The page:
HC Deb 22 June 1967 vol 748 cc1942-3
Q1. Mr. Turton

asked the Prime Minister what action he proposes to take on the conclusions of Mr. Speaker's Conference on Electoral Law.

Q8. Mr. William Hamilton

asked the Prime Minister if he will make a statement on the policy of Her Majesty's Government regarding the latest recommendations of Mr. Speaker's Conference on Electoral Reform; and if he will arrange for the evidence on which such recommendations were based to be published.

The Prime Minister (Mr. Harold Wilson)

Mr. Speaker's Conference has reported its recommendations on all those matters within its terms of reference, except that dealing with the minimum age for voting. The Government are considering these recommendations as a whole.

It is, of course, for the Conference to decide whether to publish the evidence submitted to it, although individual organisations and persons are free to publish their own evidence.

Mr. Turton

Is not the delay in the consideration of these recommendations by the House unfortunate, as there are some 17 major recommendations involving legislation, some dating back to December, 1965?

The Prime Minister

Yes, Sir. That is certainly so. But, as the right hon. Gentleman knows, some of the recommendations were made available only in May of this year and it was felt right that we should consider all the recommendations as a whole. I agree with the right hon. Gentleman about the need for urgency and about providing adequate time for legislation.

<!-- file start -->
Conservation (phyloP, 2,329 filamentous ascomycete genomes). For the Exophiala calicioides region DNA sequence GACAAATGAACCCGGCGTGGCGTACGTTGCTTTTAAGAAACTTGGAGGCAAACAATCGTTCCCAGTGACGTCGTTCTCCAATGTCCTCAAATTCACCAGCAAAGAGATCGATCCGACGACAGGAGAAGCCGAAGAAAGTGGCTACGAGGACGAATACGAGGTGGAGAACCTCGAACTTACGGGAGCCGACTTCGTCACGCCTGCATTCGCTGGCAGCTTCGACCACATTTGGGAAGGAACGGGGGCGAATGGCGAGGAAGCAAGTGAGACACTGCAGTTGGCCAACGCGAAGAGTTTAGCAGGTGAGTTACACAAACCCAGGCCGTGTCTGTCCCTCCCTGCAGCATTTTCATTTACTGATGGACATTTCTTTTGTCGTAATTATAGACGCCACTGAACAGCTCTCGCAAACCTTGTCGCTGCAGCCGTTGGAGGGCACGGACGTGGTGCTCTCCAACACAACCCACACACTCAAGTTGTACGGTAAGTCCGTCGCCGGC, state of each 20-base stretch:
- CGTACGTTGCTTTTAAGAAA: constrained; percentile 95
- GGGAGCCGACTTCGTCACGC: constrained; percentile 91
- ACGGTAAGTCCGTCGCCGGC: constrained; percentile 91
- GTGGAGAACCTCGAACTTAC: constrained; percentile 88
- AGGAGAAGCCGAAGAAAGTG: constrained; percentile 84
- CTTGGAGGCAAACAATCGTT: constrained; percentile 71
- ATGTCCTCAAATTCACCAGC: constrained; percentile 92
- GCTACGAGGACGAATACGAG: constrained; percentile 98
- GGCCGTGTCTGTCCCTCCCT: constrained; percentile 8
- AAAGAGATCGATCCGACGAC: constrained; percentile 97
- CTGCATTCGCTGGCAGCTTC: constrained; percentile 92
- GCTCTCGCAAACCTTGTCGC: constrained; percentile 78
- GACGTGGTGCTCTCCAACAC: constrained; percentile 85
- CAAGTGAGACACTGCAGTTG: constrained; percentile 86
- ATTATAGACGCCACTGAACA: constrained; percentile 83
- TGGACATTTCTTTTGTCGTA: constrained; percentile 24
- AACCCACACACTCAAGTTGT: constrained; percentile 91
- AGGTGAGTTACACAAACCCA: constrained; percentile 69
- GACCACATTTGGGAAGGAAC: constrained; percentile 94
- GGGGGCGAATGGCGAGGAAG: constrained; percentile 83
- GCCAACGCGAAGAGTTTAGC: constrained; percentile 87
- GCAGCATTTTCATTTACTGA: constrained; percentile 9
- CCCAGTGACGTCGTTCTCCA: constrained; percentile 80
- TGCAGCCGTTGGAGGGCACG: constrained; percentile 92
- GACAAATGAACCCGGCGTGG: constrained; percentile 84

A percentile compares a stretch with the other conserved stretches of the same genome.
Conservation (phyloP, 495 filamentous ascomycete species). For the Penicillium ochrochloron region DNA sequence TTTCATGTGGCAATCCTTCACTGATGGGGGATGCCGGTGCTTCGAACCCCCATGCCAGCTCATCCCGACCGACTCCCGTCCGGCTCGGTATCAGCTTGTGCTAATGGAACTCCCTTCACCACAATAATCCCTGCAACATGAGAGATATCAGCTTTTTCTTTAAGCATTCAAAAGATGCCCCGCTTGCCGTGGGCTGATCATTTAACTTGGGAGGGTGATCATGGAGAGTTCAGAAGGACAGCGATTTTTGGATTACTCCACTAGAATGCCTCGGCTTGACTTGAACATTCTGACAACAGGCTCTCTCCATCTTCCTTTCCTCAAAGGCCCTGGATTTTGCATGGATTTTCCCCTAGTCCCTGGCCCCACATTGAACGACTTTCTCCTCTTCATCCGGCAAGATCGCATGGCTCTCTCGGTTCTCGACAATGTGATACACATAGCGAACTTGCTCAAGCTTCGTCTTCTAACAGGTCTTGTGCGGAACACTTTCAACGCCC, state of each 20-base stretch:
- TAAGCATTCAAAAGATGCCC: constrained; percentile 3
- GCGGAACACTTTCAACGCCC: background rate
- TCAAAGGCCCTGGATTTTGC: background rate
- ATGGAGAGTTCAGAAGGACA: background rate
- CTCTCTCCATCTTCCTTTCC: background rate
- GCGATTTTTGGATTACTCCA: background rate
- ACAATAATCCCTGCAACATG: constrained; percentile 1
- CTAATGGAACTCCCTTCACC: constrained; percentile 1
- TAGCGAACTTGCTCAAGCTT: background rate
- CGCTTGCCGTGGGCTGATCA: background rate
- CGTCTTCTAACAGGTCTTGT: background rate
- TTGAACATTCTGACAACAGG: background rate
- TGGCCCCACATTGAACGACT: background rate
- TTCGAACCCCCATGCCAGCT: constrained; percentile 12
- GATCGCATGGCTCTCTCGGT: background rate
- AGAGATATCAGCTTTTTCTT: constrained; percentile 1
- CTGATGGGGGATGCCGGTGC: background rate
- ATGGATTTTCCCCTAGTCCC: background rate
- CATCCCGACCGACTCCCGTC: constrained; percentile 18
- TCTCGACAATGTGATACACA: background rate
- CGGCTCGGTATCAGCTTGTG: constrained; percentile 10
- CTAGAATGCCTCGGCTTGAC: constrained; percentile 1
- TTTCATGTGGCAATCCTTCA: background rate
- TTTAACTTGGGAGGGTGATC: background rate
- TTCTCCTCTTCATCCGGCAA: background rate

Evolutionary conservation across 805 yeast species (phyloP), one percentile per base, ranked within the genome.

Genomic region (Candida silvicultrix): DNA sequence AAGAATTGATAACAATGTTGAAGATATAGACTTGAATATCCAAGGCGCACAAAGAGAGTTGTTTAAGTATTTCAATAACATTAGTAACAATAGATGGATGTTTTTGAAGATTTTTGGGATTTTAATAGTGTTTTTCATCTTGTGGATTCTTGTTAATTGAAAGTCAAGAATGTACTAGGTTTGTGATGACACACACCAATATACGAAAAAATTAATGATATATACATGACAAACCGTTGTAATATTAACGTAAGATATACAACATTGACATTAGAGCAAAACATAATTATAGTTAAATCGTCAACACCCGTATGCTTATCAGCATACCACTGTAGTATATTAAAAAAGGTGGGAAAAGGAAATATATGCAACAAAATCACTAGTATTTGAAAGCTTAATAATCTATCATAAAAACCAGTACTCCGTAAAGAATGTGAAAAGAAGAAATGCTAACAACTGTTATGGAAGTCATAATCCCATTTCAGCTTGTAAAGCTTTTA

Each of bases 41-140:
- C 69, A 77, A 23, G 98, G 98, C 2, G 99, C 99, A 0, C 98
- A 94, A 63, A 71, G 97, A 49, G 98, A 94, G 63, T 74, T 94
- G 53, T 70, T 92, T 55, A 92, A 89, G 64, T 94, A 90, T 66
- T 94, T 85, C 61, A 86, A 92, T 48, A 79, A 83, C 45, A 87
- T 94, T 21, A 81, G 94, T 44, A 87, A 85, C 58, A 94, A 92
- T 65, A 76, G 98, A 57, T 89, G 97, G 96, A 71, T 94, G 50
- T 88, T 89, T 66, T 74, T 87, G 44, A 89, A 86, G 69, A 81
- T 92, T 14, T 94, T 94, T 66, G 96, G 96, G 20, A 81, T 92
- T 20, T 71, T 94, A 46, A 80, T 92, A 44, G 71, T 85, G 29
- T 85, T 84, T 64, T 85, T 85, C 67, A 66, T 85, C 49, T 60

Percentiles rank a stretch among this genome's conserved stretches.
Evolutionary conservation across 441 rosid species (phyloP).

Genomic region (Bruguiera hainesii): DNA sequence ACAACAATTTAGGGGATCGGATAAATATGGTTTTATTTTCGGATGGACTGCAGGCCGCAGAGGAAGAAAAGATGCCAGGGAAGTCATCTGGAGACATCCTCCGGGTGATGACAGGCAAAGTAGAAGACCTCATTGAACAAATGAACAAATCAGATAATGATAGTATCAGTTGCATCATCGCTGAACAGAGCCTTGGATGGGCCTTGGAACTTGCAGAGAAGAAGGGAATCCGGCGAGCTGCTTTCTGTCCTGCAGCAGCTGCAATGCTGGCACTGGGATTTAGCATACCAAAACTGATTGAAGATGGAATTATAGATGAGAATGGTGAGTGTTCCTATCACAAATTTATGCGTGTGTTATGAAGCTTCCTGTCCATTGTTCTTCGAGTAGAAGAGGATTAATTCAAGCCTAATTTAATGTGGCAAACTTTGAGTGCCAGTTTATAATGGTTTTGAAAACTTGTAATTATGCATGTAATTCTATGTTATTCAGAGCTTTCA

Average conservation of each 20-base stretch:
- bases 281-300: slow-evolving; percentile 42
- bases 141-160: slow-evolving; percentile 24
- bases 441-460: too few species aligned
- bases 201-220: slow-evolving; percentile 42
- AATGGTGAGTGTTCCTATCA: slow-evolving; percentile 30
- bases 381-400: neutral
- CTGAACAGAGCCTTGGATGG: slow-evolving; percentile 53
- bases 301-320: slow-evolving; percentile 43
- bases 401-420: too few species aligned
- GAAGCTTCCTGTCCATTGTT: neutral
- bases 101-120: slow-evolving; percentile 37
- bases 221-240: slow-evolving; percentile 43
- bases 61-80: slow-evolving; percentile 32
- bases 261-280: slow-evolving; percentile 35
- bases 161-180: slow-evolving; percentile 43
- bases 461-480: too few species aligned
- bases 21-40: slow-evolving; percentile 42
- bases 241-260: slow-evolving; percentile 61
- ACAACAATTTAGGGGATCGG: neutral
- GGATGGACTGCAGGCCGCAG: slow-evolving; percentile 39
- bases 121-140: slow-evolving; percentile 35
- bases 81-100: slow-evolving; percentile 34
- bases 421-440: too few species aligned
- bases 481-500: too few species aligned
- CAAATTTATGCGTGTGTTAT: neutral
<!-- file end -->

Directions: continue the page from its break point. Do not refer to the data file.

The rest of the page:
Mr. Hamilton

Can my right hon. Friend give us any idea of when the Conference will conclude its investigations and recommendations? Do the Government expect to have a debate on a package deal, as it were, when we discuss these recommendations? Will my right hon. Friend press for the evidence on which the recommendation on public opinion polls was based to be published in full, as there has been singularly little research into this problem?

The Prime Minister

As I have said, publication of evidence is a matter for the Conference itself. The House can form its own view. There is a problem about the issue of the age of voting, for a separate committee is considering what should be the right age for majority and it may be thought well to wait for that committee to conclude its work. The subject of a debate and what form it should take should be a matter for consultations within the House, first both as to the kind of statement to be made and the way in which it should be made and how the House should then handle it.

Mr. Lubbock

Is the Prime Minister aware that at the very first meeting of Mr. Speaker's Conference on 30th June, 1965, I proposed, without success, that all proceedings of the Conference should be published, so that when the House came to consider—[HON. MEMBERS: "Order."]—

Mr. Speaker

I think that the fact that the hon. Gentleman was defeated puts his question out of order.

Mr. Park

Will the Prime Minister urge on the Conference the importance of an early recommendation on the minimum age of voting? Does he not recognise that many young people are not able to vote for the first time in a Parliamentary election until they are 23 or 24 years of age and that a reduction of the age minimum to 18 would rectify that anomaly?

The Prime Minister

That is certainly a fact, particularly, of course, if the person concerned comes of age fairly early in the lifetime of a Parliament. There are other problems—the problems of the Y voters—even among those who come of age. These are all matters which we should leave until we are able to debate the issue as a whole.

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